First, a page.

One of my favorite films to come out of Nightstream is the post-apocalyptic Darkness. Directed by Emanuela Rossi, the film centers on Stella (Denise Tantucci), a 17-year-old girl who lives with her father and her sisters in a house cut off from the world—a world in ruin after some sort of horrific apocalypse. They live sealed off, all doors and windows covered, taking care never to go outside, with the exception of their father (Valerio Binasco), who suits up every morning in protective gear to go find food.

The girls entertain themselves throughout the day, dressing up, playing games, doing what they can to remain sane. They act out memories from when they were younger, when their mother was still with them. Their father discourages such behavior, telling them that clinging to a long gone past is a waste of time. They must focus on what they have now, rather than wishing for something that can never again be.

Under their father’s care, the girls live in a state of tight control. When he is home, they sit quietly, waiting to be spoken to, obeying his every command. When asked why they can’t go outside with him, he replies that women are too weak to withstand the horrors of the ruined world.

When she begins to notice her father making advances toward her younger sister, Luce (Gaia Bocci), Stella brings to question not only the safety of the siblings, but her father’s entire reasoning for keeping them locked in the house. As her curiosity grows, she begins to learn that not all is as it seems and that the world beyond is much different than she has been taught to believe.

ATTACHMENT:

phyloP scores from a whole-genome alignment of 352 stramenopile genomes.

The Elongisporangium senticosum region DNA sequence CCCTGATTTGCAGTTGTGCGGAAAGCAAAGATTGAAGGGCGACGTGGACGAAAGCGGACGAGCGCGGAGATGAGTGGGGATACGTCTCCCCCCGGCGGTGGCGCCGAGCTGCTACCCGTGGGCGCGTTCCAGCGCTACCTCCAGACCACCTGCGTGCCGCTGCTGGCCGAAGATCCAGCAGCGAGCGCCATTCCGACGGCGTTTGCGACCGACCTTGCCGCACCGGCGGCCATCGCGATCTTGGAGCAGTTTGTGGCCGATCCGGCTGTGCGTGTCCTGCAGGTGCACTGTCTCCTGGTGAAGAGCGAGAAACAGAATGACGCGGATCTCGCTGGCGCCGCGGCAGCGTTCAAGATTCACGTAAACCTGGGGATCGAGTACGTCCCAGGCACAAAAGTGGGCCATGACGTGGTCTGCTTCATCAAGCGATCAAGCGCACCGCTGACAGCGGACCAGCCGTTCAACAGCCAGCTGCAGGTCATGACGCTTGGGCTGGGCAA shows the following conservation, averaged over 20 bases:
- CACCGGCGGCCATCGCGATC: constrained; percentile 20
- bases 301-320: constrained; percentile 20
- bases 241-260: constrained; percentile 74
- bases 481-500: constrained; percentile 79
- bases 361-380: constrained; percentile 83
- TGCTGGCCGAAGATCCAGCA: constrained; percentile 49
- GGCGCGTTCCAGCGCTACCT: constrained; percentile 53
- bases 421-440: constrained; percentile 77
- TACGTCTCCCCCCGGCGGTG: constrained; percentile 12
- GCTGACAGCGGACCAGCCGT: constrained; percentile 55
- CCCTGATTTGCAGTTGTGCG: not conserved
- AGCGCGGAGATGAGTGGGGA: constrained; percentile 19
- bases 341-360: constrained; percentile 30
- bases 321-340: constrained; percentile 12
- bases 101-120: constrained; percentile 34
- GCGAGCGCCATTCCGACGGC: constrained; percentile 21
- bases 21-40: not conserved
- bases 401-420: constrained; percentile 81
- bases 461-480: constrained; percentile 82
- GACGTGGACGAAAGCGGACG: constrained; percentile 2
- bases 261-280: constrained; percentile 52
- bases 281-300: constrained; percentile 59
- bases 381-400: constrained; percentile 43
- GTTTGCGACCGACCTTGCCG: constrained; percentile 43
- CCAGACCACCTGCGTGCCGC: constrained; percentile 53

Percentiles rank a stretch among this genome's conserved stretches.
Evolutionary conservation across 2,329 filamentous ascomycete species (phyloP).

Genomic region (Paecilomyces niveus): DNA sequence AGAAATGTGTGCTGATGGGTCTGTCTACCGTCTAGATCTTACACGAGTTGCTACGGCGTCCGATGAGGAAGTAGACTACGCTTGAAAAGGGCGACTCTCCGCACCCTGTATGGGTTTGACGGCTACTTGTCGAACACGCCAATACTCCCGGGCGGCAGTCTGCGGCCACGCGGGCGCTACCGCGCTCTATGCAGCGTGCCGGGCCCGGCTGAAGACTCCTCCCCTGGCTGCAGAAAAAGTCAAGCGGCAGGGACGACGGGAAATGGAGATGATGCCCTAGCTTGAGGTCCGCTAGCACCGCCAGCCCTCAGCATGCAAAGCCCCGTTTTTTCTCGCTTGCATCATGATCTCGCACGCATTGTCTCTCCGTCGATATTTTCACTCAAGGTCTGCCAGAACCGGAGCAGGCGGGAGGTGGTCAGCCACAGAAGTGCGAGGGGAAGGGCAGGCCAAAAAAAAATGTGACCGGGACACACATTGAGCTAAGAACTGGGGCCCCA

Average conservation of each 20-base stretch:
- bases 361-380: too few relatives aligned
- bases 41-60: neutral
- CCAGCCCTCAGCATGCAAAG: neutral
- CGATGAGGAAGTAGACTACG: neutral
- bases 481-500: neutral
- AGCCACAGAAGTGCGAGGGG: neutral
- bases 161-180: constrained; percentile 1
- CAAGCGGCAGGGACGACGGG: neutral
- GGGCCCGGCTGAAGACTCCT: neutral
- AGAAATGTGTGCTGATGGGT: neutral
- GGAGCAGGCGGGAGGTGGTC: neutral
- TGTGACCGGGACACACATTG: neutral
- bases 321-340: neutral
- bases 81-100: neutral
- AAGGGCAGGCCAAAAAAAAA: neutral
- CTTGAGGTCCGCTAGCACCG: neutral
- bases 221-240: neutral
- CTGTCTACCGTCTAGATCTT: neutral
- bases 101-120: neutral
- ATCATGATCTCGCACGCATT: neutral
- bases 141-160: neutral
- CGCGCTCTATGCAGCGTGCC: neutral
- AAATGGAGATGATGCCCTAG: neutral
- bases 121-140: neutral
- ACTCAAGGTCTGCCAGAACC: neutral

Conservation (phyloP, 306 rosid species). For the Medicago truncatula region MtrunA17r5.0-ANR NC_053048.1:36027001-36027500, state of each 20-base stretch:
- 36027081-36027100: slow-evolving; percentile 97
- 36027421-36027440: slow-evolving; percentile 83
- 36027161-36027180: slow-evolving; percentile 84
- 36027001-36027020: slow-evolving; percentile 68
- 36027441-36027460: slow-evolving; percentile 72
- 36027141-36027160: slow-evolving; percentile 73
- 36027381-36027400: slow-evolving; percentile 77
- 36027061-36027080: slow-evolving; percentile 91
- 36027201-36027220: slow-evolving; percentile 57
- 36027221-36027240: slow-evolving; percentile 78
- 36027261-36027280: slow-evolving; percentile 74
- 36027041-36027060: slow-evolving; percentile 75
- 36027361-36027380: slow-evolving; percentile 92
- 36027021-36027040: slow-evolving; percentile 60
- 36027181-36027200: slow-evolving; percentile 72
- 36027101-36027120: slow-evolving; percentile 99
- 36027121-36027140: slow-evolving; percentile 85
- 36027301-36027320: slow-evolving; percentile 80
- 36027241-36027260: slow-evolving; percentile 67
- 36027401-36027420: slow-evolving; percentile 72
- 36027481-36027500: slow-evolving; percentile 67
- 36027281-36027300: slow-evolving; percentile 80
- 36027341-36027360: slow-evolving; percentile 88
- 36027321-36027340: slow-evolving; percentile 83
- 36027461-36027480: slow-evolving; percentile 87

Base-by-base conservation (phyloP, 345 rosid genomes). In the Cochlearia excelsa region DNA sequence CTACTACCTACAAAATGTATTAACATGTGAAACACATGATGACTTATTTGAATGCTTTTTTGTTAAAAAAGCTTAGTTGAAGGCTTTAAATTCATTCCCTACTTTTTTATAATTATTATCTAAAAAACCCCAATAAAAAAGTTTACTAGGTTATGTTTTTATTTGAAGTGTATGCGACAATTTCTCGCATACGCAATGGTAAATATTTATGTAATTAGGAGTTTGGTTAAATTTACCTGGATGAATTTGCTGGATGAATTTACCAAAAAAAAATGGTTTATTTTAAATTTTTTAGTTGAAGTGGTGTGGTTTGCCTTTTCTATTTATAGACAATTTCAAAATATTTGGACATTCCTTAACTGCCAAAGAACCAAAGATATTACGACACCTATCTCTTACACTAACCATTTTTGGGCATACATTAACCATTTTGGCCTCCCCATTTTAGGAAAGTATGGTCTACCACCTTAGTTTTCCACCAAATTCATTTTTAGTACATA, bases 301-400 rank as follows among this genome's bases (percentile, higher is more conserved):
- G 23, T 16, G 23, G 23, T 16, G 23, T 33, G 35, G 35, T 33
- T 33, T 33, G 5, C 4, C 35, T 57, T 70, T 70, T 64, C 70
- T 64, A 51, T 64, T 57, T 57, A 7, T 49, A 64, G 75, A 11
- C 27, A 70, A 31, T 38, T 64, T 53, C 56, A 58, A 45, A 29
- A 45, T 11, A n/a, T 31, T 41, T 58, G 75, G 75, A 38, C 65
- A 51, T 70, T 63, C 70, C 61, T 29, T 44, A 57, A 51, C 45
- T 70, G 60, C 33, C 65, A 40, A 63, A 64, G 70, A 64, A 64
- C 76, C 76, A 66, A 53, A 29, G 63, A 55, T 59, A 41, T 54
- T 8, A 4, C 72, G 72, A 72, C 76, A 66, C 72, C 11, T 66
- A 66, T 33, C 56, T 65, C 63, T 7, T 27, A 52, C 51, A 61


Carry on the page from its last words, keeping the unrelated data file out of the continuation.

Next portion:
Rossi’s film is a complex examination of fear, paranoia, and control. The apocalyptic setting allows for an interesting background in which to examine the cycle of abuse and the way in which we struggle to break free.

Stella, in particular, undergoes a momentous journey over the course of the film. As she begins to question the life that has been laid out for her, she comes more and more into her own womanhood. Her exploration and her questioning lead her to begin to reclaim the power that her father’s rules have taken from her over time.

The cast is incredible, each actor giving a powerful performance in their own right, and each character offering a glimpse at the different ways they have been affected by their own circumstances. Stella is coming of age and is questioning everything around her. She begins to see the truth in the world and is following it. Luce is just hitting puberty, and though she fears her father, she still clings tight to his rule and to the safety that his structure has provided. It is strict and unforgiving, but it is familiar, and is what she knows. The youngest sibling, Aria (Olimpia Tosatto), is mute and lives in the only world that she has ever known. She has no memory of a life before this one.

Darkness is an incredible examination of a cycle of abuse, wrapped in a beautiful and compelling story. It’s hard to tear yourself away from these characters, and the places their journey takes them will not soon be forgotten.

Movie Score: 5/5

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